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The Patient Elegance of Diving Station

Diving Station

Diving Station, a Manchester-based alt folk four-piece, is comfortable taking it slow. 

“It wasn’t like we got all these gigs quickly and it went really well,” said singer and harpist Anna McLuckie. “It’s grown a little bit every single year which has actually made it last a lot longer. No flash of something really really exciting and then you get bored of it.”

These are modest words from an outfit that has performed at Glastonbury and been featured on BBC Radio, but they reflect a crucial part of Diving Station’s band ethos: a deep commitment to giving their music the space to breathe, and grow. 

“When we start a song, somebody will improvise something on the spot and we’ll all throw around ideas together,” said guitarist Sean Rogan. “Nobody goes home and brainstorms separately. And we do it for 3 hours a week, and then part ways.”

The band’s patient and intimate songwriting process is audible on indie pop gems like “June Damp,” and “You’re Not Listening.” Arrangements are smooth and spacey with no instrument dominating. Harps, synthesizers, and sparking guitars compliment McLuckie’s voice with subtle flourish and tempered complexity. Like a master painter, Diving Station is able to provoke and progress without losing form. 

“Arrangement is something we’ve always spent a lot of time on, and we put as much time into writing a guitar or harp part as anything else,” Rogan said. “We never write a song and figure out a bunch of instrumental parts afterwards.”

The band’s collaborative approach can be traced back to the Royal Northern College of Music, where all four members were trained. Meeting during Freshers’ Week, they discovered a shared love for indie bands, and an appreciation of assiduous, democratic songwriting. Soon, Diving Station began developing and recording the tracks that would become the “Alice EP.”

Producer Hugo M. Hardy, whose credits include David Grey and Caro, was an early fan.

“They played a gig at the Leeds Corn Exchange and blew my socks off. I met them after the show and asked if they wanted to work on some stuff together.”

Hardy has been collaborating with Diving Station ever since, and recognizes that the band’s dynamic is truly unique.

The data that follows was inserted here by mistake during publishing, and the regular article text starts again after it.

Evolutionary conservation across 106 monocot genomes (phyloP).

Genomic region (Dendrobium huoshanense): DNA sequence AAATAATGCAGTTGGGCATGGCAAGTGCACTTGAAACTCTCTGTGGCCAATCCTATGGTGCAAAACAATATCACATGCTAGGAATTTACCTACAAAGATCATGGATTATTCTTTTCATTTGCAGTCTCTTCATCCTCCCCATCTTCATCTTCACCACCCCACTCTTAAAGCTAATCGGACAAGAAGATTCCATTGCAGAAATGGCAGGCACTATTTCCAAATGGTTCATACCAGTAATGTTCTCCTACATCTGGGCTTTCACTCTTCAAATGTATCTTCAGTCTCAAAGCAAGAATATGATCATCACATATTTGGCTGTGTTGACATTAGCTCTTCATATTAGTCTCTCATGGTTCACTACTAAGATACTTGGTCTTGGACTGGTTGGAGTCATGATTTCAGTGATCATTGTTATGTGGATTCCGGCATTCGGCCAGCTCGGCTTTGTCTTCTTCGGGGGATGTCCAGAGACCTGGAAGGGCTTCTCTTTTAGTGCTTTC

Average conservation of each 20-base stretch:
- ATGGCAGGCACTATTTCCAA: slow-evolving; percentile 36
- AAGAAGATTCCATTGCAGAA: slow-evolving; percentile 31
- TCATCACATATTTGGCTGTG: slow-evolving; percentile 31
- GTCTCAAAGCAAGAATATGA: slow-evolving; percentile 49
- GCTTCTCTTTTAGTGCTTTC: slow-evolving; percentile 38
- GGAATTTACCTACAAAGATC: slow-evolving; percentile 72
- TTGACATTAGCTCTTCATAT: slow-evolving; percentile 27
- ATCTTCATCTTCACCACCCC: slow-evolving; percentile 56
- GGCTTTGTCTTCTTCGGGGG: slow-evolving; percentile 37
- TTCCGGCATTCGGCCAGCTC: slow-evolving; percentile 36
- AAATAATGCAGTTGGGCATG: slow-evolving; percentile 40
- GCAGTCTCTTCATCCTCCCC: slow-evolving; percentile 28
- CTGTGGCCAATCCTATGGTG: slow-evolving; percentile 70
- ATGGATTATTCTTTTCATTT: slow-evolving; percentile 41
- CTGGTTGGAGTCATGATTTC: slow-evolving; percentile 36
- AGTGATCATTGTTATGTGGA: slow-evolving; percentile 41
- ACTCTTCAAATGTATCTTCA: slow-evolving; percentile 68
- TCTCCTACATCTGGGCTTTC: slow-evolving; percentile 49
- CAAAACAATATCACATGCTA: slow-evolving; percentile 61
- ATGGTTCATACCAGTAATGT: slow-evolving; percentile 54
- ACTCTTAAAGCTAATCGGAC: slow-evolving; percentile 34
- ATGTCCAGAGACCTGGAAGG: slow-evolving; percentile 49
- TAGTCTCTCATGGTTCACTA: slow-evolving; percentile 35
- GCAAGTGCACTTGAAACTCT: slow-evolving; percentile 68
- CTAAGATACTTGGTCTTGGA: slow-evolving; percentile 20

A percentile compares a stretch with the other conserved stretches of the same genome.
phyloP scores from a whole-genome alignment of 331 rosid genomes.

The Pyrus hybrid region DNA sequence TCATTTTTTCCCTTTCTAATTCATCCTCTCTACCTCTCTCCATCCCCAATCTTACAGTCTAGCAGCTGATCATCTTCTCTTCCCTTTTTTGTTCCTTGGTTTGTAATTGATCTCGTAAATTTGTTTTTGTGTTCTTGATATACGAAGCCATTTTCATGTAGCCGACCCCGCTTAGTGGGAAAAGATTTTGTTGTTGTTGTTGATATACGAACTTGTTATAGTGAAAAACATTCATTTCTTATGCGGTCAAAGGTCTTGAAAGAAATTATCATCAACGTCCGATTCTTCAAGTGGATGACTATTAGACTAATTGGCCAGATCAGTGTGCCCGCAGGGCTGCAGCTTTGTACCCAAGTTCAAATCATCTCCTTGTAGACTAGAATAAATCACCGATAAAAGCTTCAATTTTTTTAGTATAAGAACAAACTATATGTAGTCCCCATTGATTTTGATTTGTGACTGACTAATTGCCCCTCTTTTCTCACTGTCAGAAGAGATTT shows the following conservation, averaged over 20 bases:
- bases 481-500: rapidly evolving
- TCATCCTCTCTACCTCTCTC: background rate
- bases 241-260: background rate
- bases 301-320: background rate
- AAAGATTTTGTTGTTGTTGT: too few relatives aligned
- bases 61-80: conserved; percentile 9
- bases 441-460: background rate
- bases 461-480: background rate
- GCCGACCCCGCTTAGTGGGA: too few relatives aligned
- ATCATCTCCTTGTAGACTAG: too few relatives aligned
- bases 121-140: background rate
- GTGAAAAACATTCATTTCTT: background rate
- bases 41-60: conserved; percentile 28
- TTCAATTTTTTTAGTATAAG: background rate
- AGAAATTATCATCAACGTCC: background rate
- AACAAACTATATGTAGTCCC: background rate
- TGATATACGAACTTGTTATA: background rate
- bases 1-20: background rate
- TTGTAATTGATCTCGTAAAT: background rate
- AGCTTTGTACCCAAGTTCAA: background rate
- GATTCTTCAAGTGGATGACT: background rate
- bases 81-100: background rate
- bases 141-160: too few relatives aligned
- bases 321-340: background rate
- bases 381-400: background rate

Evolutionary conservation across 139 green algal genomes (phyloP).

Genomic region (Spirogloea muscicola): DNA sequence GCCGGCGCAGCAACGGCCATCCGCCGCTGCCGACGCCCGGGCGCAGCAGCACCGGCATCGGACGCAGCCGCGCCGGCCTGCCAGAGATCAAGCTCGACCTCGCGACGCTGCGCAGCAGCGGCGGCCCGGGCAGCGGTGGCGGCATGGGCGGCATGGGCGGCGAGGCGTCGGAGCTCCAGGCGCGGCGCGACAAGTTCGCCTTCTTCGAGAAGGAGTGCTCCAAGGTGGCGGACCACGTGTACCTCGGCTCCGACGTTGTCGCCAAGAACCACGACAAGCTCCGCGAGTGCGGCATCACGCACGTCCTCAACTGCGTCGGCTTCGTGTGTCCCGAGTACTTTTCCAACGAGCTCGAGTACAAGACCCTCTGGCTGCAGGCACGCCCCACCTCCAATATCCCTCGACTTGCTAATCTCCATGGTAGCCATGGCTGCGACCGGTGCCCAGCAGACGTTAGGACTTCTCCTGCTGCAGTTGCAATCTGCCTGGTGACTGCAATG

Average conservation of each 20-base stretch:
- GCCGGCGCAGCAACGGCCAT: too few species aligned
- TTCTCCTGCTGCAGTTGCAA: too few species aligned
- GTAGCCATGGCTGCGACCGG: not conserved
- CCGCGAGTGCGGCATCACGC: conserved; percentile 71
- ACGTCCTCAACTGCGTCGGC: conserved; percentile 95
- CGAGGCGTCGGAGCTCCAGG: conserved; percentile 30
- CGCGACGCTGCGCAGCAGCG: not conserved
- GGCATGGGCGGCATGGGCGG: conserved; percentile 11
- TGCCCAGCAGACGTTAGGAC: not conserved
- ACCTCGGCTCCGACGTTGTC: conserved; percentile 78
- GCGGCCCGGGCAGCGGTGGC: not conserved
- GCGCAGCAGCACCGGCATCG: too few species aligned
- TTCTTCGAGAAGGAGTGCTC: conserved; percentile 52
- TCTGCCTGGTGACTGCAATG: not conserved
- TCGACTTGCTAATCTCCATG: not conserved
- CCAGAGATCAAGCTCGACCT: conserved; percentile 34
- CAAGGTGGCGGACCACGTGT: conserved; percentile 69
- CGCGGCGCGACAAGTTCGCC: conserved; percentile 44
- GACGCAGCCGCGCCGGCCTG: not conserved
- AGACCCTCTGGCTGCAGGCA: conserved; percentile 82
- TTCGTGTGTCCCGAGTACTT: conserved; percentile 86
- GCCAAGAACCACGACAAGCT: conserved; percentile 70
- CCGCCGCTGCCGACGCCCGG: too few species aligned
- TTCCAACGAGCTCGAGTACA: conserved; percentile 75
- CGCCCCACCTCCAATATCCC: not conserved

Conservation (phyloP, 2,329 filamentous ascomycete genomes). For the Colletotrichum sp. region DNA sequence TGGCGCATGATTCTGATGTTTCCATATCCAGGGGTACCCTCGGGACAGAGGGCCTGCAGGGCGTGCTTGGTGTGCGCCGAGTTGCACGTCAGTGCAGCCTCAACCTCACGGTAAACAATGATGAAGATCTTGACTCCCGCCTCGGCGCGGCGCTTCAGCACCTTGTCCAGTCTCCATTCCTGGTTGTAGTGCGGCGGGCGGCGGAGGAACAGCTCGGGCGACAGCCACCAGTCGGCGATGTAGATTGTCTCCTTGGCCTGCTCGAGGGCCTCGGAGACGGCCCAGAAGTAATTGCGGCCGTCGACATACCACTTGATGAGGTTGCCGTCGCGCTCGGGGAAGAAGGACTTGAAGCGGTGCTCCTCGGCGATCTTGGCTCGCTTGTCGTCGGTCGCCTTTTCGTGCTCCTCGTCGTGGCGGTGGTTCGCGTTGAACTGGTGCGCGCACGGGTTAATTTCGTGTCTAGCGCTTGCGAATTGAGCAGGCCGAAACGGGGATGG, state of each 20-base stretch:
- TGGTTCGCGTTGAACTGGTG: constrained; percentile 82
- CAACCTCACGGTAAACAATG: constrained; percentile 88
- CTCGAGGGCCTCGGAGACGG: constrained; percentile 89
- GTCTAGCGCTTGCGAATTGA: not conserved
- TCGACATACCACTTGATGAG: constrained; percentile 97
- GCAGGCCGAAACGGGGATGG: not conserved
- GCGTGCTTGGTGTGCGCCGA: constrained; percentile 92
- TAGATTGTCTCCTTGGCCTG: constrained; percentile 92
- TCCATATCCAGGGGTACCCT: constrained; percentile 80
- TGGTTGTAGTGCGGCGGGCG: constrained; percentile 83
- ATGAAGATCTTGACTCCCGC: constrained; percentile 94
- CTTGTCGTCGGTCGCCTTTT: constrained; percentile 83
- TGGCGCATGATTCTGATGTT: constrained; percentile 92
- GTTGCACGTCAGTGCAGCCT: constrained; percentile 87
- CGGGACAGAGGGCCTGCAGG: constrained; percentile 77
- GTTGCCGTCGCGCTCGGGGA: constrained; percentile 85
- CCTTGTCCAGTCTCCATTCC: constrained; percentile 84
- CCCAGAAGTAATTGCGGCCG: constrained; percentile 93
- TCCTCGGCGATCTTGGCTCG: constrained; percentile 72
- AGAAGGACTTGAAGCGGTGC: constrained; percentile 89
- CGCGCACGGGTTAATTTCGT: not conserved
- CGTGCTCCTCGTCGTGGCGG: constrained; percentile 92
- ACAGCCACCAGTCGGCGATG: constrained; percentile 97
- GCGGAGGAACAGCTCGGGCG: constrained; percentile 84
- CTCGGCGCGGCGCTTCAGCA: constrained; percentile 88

A lot of projects I work on are mostly led by one person,” Hardy said. “With Diving Station, everybody is so involved in every decision and brings something really unique to the table. Anna is an incredible vocalist and lyricist, Sean comes up with these wonderful textures, George [Burrage] is so melodic, and Barney [Kimberley] is especially creative with his drum parts.”

Diving Station credits Hardy with focusing and refining its sound, pushing the spectacular “June Damp” EP towards pop without sacrificing the band’s creative essence.

“Through recording, Hugo has pushed our sound a lot, and we’ve really grown with him,” Rogan said.

“Our first EP is a reflection of us being in a college at the time, and being exposed to lots of music,” added Burrage. “More recently, we’ve learned to focus more on the importance of simplicity in making a great song.”

This approach, noticeable in each of the feather-light, tight, and delightfully idiosyncratic tracks off the “June Damp” EP reflects a creative vision six years in the making. It’s partly why it’s so hard to compare Diving Station to any other bands; perhaps the slightest whisper of Sylvan Esso or Rozi Plain.

Deep sea diving is a cautious and patient art in search of extremes- the lure of the unknown, the sublimity of the loss of gravity. Diving Station’s disciplined, yet all the same, expansive and experimental sound earns the band its name.

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Colter Adams
the authorColter Adams
Colter Adams is just plain sick of the suburbs, and will be fleeing to Maine in the fall where he will attend Bowdoin College. As a journalist, he covered environmental politics and student press freedoms with work featured in the Washington Post and the Falls Church News-Press, before settling on his true calling: independent music. Colter now edits the music section of his school newspaper, and performs as a singer and pianist for indie pop outfit, Indigo Boulevard.

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